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Updated: August 1, 2022 Q&A

Nate Wildes reflects on the art and science of ‘selling’ Maine as a place to live and work

Nate Wildes standing with hands in pockets
Photo / Jim Neuger
Nate Wildes is executive director of Live + Work in Maine, an initiative that partners with employers, communities, nonprofits and individuals to promote Maine’s attractiveness for quality of life and career.

Nate Wildes is executive director of Live + Work in Maine, an initiative that partners with employers, communities, nonprofits and individuals to promote Maine’s attractiveness for quality of life and career. While Maine has attracted new residents as a safe haven in the past two years, Wildes addressed how the marketing of Maine may have changed during the pandemic.

Mainebiz: What challenge does the ongoing housing crunch pose to ‘selling’ Maine as a live-and-work destination?

Nate Wildes: It’s a real challenge. The silver lining for Maine is that the housing crunch has been happening everywhere. I’m of the belief that Maine will see a housing crunch last much longer than most places, because the world has discovered what Maine has always been — a balanced, healthy and welcoming place. Eventually, the housing crunch will fade from places dealing with dynamics which in a ‘normal economy’ would be considered big detractors, like wildfires, flooding, dramatic changes in the legal/political landscape, and so on.

MB: How do you attract employers in today’s wage-inflation environment?

NW: We need to stay focused on Maine’s key value proposition — quality of life. There are a lot of factors that go into defining quality of life. Maine has a really compelling balance of all of them: Four-season living; competitive cost of living compared to East Coast urban areas, diverse employment opportunities, connectivity to the world (fiber, well-connected airports, Downeaster, etc). We need to focus our employer attraction efforts on connecting with business models and people who would view Maine’s offerings as a business advantage — whether it’s employee attraction, their own quality of life, etc.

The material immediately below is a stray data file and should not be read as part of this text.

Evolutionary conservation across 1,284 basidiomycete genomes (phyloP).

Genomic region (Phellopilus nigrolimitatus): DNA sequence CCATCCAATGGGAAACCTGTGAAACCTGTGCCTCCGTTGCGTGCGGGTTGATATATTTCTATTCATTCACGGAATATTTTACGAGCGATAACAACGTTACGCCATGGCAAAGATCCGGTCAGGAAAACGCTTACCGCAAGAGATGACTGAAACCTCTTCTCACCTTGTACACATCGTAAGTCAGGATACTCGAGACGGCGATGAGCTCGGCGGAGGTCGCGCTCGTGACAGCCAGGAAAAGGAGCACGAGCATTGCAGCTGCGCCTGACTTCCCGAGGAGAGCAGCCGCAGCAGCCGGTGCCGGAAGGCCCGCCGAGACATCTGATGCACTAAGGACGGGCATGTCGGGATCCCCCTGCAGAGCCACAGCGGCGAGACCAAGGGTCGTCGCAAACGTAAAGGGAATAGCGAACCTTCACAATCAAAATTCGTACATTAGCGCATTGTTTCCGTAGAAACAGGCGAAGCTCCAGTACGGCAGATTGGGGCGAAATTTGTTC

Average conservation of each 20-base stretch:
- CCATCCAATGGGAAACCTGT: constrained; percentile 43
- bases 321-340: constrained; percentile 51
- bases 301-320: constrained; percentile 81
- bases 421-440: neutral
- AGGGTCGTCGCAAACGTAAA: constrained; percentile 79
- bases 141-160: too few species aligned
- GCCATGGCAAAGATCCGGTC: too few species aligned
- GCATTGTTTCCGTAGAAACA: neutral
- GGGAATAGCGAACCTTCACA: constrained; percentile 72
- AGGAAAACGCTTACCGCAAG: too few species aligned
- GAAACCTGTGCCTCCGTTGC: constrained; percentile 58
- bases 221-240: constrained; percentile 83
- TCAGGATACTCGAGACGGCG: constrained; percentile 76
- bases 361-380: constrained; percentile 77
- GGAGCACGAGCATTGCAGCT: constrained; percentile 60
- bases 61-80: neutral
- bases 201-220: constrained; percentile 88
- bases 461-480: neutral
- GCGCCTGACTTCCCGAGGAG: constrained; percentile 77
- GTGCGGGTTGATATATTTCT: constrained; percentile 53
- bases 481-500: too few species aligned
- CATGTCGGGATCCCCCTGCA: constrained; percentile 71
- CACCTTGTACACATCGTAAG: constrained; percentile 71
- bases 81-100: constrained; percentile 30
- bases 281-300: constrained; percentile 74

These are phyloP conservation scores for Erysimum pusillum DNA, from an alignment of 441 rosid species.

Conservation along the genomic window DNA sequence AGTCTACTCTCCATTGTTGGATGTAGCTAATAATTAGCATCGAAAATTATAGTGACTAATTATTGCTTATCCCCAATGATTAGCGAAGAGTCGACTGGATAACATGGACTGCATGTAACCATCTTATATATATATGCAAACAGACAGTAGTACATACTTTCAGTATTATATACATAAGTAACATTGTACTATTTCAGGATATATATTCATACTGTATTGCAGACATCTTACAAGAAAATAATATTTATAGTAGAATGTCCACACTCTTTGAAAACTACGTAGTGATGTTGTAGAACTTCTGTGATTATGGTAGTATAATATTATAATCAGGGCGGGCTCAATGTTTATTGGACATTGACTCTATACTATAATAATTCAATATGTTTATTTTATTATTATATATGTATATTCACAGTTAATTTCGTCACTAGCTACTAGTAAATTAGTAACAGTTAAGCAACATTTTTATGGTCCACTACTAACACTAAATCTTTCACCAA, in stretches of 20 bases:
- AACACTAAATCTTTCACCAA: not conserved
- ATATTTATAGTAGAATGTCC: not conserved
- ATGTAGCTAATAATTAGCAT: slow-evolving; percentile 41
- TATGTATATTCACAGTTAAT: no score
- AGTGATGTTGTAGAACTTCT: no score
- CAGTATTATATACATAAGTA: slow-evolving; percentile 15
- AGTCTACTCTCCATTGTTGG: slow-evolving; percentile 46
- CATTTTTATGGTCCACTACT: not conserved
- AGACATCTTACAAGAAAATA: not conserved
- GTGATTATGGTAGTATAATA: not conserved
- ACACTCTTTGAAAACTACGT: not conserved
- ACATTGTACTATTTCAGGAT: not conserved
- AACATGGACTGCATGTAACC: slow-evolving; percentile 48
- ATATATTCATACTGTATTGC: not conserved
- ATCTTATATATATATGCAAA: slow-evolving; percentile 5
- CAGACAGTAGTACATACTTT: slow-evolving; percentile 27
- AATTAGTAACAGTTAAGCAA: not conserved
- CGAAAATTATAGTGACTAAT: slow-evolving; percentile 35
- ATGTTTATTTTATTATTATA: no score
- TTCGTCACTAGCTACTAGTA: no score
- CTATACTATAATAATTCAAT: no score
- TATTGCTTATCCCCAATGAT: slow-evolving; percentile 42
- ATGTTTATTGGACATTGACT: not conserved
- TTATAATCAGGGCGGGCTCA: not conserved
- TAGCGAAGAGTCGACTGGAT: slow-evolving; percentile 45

MB: To what extent are rural areas of Maine gaining more traction as places to live?

NW: The last few years have been rural Maine’s time to shine. While there’s been immigration-driven population growth statewide, we’re seeing schools all over Maine with higher enrollments, indicating so-called ‘COVID-refugee families;’ aren’t just here for a short while; they’re staying.

MB: If Maine could produce tiny homes on a larger scale, what impact would that have?

NW: Tiny homes could have huge implications. We’re fortunate to have a number of businesses in Maine leading the way in this space, and capitalizing on their brands and innovative products will be an important piece of the puzzle. There’s no silver bullet here, but tiny homes are already working well in certain areas in Maine, and it’s time we look for ways to expand the opportunities they present for housing.

MB: How much attention do you pay to national rankings, good or bad, for Maine?

NW: So-called rankings should be taken with a few pounds of [Maine] sea salt. Most of the time, rankings are designed by and for internet marketing, and not actual analysis, so we get results that are pretty shallow, and usually comparing apples to oranges. For example, ranking Maine poorly versus Texas on the list of ‘states with the most in-ground pools’ misses the point. Good luck finding a swimmable pond, lake, river and ocean all within 15 minutes anywhere in the Southwest.

MB: What impact has Northeastern University’s Roux Institute had on Maine’s innovation cachet?

NW: Enormous. The Roux Institute has dramatically accelerated and raised the ceiling for the global economic, academic and cultural engagement in Maine. There’s nothing but opportunity and possibility ahead thanks to their approach to partnership, and we’re excited to continue working with them to build the future.

MB: Finally, what do you see as Maine’s biggest economic challenge and opportunity and why?

NW: Challenge: Housing. The housing market will eventually get back to normal, it’s just a question of how long that takes. If it takes too long, it’ll put Maine back decades. Conversely, if we can get ahead of other areas around the U.S. in having a diverse and affordable housing stock, it’ll leapfrog us ahead in talent attraction and retention. Opportunity: Climate change. Maine is uniquely positioned, literally and figuratively, to be both a top destination for talented climate refugees. It could also be a source of inspiration for other regions of the world looking to create a sustainable, high-quality place to live and work.

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